Consumer Real Estate News

    • Keep Pets Safe All Summer Long: 4 Tips to Overcome Warm Weather Hazards

      29 June 2022

      (Family Features) Summer means extra time outdoors. Sunny months provide a perfect opportunity for bonding with pets, but higher temperatures, seasonal plants and pests and additional travel can pose higher risks for complications.

      To help keep dogs, cats and other pets safe during summer adventures, consider these tips from the experts at VCA Animal Hospitals, which has more than 1,000 locations across North America that cared for more than 4.5 million pets last year. 

      Beat the Heat
      Dogs and cats cannot control their body temperature by sweating as humans do. They have a small number of sweat glands located in their footpads and primarily regulate their temperature by panting. Vigorous exercise, leaving a pet in a vehicle with poor ventilation – even if the windows are down – or being left outside without shade and water on hot days can lead to heatstroke, or hyperthermia.

      Increased humidity combined with warmer temperatures intensifies the risk of heat stroke, especially during the first few warm days as pets transition to outdoor activity. If your pet exhibits any symptoms of heatstroke – elevated breathing rates, dry or sticky gums, lethargy, disorientation, abnormal gum color, bruised gums or seizures – pour cool water over your pet’s head, stomach and feet or apply cool, wet cloths, ensure continuous airflow and see a veterinarian immediately.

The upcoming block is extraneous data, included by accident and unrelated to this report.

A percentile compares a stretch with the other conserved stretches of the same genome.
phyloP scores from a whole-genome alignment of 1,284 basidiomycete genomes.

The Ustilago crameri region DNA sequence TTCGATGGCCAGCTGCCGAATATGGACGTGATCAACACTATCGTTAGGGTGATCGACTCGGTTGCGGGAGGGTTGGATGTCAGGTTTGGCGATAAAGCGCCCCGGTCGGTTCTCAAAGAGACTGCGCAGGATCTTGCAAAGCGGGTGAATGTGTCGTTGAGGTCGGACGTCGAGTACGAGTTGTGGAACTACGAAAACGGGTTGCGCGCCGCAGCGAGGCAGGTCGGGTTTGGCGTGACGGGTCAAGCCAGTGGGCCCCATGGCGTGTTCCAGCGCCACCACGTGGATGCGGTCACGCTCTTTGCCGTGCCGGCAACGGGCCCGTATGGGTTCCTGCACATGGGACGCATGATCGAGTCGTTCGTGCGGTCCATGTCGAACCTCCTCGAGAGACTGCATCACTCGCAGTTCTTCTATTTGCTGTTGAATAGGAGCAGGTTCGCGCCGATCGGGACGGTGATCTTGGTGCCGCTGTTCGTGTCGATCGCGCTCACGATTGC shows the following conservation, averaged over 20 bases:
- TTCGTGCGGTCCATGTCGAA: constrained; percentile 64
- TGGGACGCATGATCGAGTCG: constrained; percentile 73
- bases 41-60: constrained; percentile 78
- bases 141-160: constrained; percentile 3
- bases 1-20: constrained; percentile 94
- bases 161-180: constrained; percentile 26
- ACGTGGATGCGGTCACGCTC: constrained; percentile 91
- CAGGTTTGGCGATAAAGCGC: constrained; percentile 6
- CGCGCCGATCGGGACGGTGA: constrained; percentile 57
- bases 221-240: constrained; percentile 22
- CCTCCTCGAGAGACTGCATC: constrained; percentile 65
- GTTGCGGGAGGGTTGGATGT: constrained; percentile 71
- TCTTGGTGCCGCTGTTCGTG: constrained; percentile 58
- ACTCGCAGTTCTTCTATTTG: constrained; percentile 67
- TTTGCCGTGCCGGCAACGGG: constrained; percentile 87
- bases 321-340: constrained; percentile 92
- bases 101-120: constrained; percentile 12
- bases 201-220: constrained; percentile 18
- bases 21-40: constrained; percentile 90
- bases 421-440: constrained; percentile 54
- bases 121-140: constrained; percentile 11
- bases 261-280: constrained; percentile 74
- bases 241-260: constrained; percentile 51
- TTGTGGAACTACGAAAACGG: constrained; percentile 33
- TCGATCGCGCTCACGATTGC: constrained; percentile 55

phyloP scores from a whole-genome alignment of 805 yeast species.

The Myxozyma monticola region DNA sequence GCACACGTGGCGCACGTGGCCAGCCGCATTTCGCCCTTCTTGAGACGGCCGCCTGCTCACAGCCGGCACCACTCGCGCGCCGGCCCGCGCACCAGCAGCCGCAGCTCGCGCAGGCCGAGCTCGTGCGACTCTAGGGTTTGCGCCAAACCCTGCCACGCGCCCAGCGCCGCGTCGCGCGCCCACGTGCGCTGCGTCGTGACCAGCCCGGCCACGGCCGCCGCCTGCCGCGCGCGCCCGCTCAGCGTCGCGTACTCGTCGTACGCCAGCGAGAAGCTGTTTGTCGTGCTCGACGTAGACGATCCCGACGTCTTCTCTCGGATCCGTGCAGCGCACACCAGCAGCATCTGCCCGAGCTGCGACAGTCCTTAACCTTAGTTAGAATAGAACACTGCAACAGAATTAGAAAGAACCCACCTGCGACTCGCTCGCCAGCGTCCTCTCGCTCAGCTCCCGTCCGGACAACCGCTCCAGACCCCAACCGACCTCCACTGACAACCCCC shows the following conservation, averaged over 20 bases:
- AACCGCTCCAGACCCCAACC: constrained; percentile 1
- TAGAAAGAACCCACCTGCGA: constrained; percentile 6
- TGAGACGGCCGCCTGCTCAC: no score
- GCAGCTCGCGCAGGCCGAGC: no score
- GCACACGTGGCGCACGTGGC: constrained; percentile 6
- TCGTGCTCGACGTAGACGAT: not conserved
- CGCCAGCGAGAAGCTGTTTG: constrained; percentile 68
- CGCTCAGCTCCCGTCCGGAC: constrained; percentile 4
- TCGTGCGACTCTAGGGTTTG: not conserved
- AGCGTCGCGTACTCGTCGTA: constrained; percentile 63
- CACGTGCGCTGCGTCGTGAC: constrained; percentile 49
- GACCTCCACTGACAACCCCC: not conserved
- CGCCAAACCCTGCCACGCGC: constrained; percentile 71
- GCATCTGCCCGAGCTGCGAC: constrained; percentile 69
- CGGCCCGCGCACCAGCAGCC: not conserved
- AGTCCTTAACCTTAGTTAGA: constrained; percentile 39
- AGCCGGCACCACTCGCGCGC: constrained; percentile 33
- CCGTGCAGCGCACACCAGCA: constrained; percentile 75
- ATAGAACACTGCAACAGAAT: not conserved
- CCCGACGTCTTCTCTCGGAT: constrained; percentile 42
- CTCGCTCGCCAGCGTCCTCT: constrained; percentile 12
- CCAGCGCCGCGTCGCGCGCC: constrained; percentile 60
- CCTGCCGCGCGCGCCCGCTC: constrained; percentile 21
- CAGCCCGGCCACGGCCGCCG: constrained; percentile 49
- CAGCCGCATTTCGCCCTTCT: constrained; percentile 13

Keep Ticks at Bay
      As pets spend more time outdoors in the summer, they’re often exposed to pests like ticks. Ticks can transmit serious diseases to both dogs and cats. According to the Companion Animal Parasite Council, as many as 1 in 20 dogs tested positive for tick-borne diseases in 2021. Ticks climb onto pets from blades of grass or fall from overhanging trees and foliage. If a tick finds its way onto your pet, use tweezers or disposable gloves to grasp the tick as close to the skin as possible then pull straight out with steady, even pressure until the tick releases.

      If you find a tick, carefully inspect all areas of skin, including behind the ears and between the toes, for additional ticks. After removing the tick, thoroughly clean the bite area with soap and water and wash your hands. Save the tick in a resealable plastic bag to show your veterinarian and take note of the time and place the bite occurred and any other details that may aid your veterinarian should an illness occur. Follow your veterinarian’s advice about tick preventative measures, and make sure the product is safe to be used for your pet’s size. Never use dog flea and tick products on cats.

      Travel Safely